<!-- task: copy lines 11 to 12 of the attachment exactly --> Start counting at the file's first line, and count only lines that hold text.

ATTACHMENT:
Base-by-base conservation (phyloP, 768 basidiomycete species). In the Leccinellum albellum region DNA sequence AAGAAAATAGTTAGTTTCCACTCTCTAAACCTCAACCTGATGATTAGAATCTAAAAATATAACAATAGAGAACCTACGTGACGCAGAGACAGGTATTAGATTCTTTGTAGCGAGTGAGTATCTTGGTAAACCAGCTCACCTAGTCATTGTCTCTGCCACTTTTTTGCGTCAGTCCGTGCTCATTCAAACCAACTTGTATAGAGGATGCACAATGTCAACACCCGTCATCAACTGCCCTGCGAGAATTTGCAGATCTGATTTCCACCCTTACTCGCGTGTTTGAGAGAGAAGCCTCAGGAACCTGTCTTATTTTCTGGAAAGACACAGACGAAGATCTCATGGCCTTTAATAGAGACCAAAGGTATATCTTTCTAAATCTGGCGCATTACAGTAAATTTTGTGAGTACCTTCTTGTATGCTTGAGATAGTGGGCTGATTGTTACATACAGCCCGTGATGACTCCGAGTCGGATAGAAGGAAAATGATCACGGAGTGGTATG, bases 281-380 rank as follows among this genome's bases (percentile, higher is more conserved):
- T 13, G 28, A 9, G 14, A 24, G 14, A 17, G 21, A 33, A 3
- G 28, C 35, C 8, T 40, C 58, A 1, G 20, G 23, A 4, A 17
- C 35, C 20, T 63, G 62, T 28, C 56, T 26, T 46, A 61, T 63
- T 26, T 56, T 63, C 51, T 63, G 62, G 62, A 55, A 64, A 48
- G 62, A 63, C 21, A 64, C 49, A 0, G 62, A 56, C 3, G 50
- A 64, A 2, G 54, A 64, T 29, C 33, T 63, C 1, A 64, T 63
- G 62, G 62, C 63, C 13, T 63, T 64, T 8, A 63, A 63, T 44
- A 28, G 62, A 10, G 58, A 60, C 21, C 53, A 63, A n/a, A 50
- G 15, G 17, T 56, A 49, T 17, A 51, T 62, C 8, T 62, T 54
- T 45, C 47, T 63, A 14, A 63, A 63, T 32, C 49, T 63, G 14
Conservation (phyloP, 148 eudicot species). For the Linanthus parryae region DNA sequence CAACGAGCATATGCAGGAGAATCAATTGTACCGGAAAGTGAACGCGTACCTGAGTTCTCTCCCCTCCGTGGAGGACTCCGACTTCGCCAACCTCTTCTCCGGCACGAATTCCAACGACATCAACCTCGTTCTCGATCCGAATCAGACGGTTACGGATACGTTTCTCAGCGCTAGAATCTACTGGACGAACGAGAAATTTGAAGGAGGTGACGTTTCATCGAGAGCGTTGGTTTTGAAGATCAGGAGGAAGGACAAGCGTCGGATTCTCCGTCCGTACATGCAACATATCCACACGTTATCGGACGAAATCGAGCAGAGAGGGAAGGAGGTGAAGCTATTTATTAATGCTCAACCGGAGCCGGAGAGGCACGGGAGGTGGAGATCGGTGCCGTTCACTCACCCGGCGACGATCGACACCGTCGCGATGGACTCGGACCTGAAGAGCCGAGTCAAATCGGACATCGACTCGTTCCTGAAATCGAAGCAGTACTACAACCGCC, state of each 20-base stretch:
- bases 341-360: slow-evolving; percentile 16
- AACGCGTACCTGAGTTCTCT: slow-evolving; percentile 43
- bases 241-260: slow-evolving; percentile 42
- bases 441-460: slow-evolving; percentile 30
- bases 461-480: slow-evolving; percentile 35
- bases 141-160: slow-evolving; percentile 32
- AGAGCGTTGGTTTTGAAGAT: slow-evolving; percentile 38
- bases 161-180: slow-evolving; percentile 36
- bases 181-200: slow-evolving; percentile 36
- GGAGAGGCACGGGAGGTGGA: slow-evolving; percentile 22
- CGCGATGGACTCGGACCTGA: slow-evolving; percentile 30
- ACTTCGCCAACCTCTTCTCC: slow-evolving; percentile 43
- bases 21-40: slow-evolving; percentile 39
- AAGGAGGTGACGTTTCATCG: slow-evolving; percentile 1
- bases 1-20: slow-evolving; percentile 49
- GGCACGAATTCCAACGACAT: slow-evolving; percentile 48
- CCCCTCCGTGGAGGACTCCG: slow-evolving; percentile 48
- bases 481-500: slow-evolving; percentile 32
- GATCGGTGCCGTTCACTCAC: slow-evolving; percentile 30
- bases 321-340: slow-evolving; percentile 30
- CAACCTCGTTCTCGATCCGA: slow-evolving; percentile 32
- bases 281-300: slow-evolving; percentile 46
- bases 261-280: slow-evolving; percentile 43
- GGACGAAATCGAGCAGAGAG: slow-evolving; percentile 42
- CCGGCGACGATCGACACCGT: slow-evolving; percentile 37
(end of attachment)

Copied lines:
- T 45, C 47, T 63, A 14, A 63, A 63, T 32, C 49, T 63, G 14
Conservation (phyloP, 148 eudicot species). For the Linanthus parryae region DNA sequence CAACGAGCATATGCAGGAGAATCAATTGTACCGGAAAGTGAACGCGTACCTGAGTTCTCTCCCCTCCGTGGAGGACTCCGACTTCGCCAACCTCTTCTCCGGCACGAATTCCAACGACATCAACCTCGTTCTCGATCCGAATCAGACGGTTACGGATACGTTTCTCAGCGCTAGAATCTACTGGACGAACGAGAAATTTGAAGGAGGTGACGTTTCATCGAGAGCGTTGGTTTTGAAGATCAGGAGGAAGGACAAGCGTCGGATTCTCCGTCCGTACATGCAACATATCCACACGTTATCGGACGAAATCGAGCAGAGAGGGAAGGAGGTGAAGCTATTTATTAATGCTCAACCGGAGCCGGAGAGGCACGGGAGGTGGAGATCGGTGCCGTTCACTCACCCGGCGACGATCGACACCGTCGCGATGGACTCGGACCTGAAGAGCCGAGTCAAATCGGACATCGACTCGTTCCTGAAATCGAAGCAGTACTACAACCGCC, state of each 20-base stretch: